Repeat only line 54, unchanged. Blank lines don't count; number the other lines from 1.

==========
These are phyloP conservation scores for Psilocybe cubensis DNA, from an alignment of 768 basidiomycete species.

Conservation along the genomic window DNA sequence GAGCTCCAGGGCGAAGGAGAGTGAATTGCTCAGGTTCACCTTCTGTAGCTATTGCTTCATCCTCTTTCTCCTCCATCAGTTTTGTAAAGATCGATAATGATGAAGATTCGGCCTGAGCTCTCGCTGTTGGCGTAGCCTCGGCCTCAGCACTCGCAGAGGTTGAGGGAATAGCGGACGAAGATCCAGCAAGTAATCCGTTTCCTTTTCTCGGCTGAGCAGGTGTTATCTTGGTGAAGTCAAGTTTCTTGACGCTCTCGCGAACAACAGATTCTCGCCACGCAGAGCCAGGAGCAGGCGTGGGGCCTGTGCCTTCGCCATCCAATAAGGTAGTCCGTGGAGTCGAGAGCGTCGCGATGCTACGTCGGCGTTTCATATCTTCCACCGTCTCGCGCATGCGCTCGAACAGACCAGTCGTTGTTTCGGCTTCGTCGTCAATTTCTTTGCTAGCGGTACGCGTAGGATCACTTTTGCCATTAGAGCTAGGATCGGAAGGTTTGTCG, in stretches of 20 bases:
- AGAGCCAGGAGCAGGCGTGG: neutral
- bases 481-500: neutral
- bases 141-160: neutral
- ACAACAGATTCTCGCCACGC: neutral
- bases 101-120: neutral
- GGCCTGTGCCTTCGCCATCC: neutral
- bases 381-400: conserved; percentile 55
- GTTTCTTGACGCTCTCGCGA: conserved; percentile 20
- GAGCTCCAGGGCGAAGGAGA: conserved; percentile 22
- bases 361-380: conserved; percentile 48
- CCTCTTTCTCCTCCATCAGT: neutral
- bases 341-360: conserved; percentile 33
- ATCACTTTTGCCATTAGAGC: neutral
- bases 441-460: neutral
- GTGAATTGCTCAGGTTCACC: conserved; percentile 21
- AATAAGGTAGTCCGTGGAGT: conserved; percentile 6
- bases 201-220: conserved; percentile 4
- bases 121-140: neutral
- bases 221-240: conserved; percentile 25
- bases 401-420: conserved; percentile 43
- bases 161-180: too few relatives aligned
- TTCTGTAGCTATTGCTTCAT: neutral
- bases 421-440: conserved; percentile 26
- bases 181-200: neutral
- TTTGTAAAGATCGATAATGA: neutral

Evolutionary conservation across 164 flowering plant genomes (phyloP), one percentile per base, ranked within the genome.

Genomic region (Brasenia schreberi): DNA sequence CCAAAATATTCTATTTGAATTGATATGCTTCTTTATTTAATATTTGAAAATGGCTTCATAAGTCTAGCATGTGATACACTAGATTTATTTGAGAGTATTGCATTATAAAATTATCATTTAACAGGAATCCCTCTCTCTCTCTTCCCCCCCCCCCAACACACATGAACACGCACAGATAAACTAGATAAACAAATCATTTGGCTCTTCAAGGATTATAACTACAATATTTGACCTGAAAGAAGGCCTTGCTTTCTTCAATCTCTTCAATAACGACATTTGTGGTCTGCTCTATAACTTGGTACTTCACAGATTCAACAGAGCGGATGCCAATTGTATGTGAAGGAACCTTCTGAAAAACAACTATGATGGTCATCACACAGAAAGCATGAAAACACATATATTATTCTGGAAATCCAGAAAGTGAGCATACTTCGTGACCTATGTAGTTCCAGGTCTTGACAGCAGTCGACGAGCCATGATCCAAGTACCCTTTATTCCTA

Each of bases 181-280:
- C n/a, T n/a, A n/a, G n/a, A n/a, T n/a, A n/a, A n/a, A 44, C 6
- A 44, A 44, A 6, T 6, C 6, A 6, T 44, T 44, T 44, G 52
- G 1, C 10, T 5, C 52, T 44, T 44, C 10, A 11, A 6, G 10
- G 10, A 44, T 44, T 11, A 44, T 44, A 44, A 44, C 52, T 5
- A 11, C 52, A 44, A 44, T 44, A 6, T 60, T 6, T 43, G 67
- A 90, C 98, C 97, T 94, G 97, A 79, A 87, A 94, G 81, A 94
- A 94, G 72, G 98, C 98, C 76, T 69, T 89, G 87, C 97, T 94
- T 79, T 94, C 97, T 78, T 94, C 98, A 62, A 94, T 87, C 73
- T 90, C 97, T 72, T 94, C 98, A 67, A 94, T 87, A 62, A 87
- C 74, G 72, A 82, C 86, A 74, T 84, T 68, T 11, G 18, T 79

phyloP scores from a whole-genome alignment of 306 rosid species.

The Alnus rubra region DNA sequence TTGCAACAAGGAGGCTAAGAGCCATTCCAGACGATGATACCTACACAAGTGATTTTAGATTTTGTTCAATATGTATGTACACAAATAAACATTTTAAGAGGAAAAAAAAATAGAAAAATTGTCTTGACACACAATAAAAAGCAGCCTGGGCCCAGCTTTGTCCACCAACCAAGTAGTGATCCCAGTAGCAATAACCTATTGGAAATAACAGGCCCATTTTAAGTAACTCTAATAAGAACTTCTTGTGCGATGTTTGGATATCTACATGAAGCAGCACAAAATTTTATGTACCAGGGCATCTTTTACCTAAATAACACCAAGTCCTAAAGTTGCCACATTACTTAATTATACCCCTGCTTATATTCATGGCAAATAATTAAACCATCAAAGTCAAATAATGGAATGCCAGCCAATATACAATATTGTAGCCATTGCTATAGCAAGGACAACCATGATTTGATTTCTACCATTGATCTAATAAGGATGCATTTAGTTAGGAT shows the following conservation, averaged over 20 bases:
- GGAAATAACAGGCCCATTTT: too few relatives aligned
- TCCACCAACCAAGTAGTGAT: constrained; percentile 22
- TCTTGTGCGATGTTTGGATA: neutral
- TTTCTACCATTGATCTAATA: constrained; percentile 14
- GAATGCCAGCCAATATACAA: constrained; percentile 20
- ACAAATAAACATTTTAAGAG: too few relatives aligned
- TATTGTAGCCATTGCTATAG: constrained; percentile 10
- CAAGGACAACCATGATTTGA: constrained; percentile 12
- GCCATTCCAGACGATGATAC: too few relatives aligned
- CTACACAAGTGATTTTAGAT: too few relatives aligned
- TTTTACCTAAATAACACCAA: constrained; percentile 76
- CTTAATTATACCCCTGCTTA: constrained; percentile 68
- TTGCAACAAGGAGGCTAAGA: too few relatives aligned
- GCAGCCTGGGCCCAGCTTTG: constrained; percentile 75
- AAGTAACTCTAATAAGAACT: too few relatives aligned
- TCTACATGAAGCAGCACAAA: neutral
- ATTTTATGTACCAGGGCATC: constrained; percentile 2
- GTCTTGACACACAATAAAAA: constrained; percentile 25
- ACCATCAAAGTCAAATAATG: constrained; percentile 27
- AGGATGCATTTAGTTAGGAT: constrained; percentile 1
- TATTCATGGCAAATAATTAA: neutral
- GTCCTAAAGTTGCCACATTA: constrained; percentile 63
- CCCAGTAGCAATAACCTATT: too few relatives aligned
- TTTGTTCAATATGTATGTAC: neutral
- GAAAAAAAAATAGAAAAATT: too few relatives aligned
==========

- CTTAATTATACCCCTGCTTA: constrained; percentile 68